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1.3 Pre-emphasis

Pre-emphasis is a way to boost only the signal's high-frequency components, while leaving the low-frequency components in their original state. Pre-emphasis operates by boosting the high-frequency energy every time a transition in the data occurs. The data edges contain the signal's high-frequency content. The signal edges deteriorate with the loss of the high-frequency signal components. A simple pre-emphasis circuit can be constructed from a two-tap finite impulse response (FIR) filter. The circuitry works by comparing the previously transmitted data bit to the current data bit, where the circuit block Z–1 provides the delay for a single data bit. If the two bits—the delayed bit and the current bit—are the same level, the current bit is transmitted at the normal level. If the two bits are different, the current bit is transmitted at a higher magnitude. Figure 1-4 shows the FIR filter block diagram and associated waveforms.

Figure 1-4

Figure 1-4 Block schematic of a FIR filter pre-emphasis circuit where the percentage of pre-emphasis is programmable.

The pre-emphasis circuit is primarily designed to overcome frequency-dependent attenuation.

1.3.1 Pre-emphasis Measurement

There are many different methods of measuring pre-emphasis. Although it is not important to follow a particular measurement method, it is important for the engineer to understand a particular definition when modeling his or her system. For example, Figure 1-5 shows the pre-emphasis measurement method used in an Altera programmable logic device. The waveform is part of a differential signal.

Figure 1-5

Figure 1-5 Waveform definition of pre-emphasis.

The pre-emphasis circuitry within a modern programmable device such as the Altera Stratix has an architecture that can be dynamically programmed to five different levels of pre-emphasis. The exact value of pre-emphasis cannot be predetermined, because each device requires a percentage of pre-emphasis that is dependent on the output signal strength and transmission path characteristics. Table 1-2 shows five possible programmable pre-emphasis levels for a differential drive signal (VOD) of 800 mV. In this case the internal termination is 100 ohms. The amount of pre-emphasis changes according to the transmission path parameters.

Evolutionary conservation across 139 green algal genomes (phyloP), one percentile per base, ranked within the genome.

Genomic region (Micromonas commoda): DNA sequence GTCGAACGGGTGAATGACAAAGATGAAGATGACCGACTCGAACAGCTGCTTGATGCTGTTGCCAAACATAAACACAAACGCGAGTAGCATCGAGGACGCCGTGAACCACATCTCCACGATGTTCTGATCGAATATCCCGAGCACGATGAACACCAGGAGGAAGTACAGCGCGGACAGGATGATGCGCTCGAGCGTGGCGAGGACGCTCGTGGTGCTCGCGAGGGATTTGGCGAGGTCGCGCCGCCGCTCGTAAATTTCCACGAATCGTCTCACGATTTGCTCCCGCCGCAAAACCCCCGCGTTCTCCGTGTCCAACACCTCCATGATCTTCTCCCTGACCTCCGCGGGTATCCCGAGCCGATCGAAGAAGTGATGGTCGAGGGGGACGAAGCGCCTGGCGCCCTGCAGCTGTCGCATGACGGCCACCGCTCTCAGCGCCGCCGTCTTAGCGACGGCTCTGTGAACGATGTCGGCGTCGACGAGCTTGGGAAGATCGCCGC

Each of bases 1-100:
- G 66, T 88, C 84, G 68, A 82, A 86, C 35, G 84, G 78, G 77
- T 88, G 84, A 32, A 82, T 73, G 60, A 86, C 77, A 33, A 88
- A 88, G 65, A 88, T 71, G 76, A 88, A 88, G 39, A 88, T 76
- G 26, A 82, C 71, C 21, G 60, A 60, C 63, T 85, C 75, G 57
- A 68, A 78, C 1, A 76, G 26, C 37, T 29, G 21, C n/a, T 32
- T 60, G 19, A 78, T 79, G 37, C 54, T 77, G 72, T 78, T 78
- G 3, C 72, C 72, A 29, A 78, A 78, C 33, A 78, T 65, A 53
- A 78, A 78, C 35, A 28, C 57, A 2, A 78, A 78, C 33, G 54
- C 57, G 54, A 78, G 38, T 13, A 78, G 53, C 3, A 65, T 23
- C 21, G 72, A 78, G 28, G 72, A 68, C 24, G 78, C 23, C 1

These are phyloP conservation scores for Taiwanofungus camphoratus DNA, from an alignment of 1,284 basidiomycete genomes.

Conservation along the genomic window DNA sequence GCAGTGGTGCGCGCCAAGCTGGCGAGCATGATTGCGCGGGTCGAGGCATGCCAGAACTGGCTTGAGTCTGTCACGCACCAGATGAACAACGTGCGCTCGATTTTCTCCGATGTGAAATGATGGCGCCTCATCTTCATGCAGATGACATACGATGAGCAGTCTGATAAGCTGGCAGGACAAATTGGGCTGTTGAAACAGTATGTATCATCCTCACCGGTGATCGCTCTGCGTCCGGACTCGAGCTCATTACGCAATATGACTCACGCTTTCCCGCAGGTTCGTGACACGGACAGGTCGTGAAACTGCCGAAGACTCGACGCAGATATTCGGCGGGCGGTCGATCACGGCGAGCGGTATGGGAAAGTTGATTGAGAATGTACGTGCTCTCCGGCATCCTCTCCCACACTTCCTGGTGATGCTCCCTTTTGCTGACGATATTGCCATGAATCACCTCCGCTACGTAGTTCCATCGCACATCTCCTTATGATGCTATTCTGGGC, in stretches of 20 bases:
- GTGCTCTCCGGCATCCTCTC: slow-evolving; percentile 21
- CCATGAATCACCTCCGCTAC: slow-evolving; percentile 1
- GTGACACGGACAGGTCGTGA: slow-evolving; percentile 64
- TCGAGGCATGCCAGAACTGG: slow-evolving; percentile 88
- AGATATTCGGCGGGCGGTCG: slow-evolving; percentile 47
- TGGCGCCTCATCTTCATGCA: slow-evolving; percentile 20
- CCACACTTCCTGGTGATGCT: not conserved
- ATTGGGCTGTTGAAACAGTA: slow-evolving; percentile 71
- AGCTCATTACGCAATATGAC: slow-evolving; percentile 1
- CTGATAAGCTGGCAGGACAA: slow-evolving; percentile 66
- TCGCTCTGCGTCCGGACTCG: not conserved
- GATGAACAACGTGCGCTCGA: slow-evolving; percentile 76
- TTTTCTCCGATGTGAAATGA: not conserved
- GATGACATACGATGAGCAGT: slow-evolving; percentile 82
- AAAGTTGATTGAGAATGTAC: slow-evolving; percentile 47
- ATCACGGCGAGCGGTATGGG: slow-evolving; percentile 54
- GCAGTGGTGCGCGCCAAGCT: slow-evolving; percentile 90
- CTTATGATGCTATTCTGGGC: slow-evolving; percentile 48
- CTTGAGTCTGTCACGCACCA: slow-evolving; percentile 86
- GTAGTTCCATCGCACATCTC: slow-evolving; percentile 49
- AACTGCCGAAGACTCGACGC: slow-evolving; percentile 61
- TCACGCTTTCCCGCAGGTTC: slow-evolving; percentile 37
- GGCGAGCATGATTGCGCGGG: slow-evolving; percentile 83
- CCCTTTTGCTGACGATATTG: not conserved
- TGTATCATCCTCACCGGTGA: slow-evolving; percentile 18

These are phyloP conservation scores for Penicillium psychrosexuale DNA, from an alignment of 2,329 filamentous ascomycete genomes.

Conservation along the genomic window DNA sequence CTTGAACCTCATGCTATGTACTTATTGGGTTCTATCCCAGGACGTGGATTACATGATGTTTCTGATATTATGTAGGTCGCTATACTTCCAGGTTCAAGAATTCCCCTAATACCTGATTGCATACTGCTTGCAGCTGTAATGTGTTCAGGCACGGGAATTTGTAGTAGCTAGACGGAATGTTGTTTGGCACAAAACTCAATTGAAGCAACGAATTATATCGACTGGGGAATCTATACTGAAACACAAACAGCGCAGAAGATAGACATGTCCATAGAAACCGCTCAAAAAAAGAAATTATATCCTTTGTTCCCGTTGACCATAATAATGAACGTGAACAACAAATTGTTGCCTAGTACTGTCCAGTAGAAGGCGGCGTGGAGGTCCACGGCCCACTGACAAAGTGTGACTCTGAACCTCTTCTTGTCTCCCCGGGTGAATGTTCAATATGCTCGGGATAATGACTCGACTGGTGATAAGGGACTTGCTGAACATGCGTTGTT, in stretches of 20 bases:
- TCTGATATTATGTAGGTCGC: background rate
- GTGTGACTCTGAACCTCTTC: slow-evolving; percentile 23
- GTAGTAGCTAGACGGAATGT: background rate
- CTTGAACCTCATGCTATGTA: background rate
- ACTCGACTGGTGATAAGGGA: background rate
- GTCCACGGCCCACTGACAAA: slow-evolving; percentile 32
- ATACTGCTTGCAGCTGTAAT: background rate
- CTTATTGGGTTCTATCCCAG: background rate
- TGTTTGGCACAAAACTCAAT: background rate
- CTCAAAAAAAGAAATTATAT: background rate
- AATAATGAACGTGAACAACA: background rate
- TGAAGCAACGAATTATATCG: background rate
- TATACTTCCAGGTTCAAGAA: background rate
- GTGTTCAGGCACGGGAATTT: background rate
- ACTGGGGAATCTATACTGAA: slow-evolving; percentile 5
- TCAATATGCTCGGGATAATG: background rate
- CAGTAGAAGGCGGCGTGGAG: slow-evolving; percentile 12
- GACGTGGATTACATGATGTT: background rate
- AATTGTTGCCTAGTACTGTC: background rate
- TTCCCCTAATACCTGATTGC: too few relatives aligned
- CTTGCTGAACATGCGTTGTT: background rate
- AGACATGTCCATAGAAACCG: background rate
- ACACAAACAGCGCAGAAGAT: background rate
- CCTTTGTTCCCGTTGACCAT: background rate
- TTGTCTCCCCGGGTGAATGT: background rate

Table 1-2. Typical Percentage Pre-emphasis Levels for a Programmable Logic Device with an 800 mV Drive Signal (VOD)

Programmable Setting

Typical Pre-emphasis Level

1

11%

2

36%

3

65%

4

100%

5

140%

1.3.2 Receiver Equalization

An alternative to pre-emphasis is receiver equalization, which provides functionality in the receiver to help overcome the high-frequency signal losses of the transmission medium. Receiver equalization acts as a high-pass filter and amplifier to the data as it enters the receiver. In effect, equalization distorts the received data, correcting the distortion of the signal resulting from the high-frequency losses. This allows the receiver to rebuild the signal and interpret it successfully. External receiver equalization can be implemented with external filter networks. However, these filters require extra components with added PCB tracks and PCB stubs that require careful design if signal integrity problems are to be avoided. Furthermore, a fixed filter circuit is difficult to adapt for differing loss.

Some modern digital devices include equalization within the receiver. In a number of programmable logic devices, the equalization function is dynamically controllable. The equalization setting typically depends on the application and environment. For example, the receiver equalization would be up to 9 dB of gain for a 40-inch FR4 backplane. Moreover, data dispersion can be overcome when an equalizer is designed to cut off unwanted frequency components that spread symbols. The equalizer brings the symbols back into shape and time, thereby minimizing or eliminating PJD.

1.3.3 Maintaining Signal Integrity in Legacy Systems